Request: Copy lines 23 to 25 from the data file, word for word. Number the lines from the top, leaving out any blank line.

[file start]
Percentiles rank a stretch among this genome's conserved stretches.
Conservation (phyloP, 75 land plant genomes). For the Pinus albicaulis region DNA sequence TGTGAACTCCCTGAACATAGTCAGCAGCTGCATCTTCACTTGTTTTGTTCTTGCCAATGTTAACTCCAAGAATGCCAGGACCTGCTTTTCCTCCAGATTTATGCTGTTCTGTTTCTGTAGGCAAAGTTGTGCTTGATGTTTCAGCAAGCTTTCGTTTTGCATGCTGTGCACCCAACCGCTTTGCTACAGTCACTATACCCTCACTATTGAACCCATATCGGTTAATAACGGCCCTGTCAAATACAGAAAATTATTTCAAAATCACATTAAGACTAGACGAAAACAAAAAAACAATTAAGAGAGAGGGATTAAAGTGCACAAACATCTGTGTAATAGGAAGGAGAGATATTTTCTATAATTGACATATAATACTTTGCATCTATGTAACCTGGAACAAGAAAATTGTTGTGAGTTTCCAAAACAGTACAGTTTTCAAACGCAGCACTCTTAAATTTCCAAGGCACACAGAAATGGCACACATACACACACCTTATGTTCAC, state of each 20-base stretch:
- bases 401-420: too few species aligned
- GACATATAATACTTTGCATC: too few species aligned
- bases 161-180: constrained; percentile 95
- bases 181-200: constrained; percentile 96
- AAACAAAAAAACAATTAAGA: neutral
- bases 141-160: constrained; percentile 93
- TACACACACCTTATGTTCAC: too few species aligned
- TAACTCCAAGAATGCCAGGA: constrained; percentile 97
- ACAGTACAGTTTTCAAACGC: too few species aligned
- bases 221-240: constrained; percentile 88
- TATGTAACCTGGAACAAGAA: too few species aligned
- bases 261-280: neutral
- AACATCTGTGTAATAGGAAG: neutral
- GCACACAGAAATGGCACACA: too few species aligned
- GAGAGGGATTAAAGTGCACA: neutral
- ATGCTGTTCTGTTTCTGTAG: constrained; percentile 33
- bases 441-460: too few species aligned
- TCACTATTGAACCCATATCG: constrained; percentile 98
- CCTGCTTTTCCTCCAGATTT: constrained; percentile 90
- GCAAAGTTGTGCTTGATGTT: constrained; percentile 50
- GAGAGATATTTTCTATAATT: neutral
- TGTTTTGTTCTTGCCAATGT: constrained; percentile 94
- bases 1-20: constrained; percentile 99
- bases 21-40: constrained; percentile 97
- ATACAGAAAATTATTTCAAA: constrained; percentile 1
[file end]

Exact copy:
- GAGAGATATTTTCTATAATT: neutral
- TGTTTTGTTCTTGCCAATGT: constrained; percentile 94
- bases 1-20: constrained; percentile 99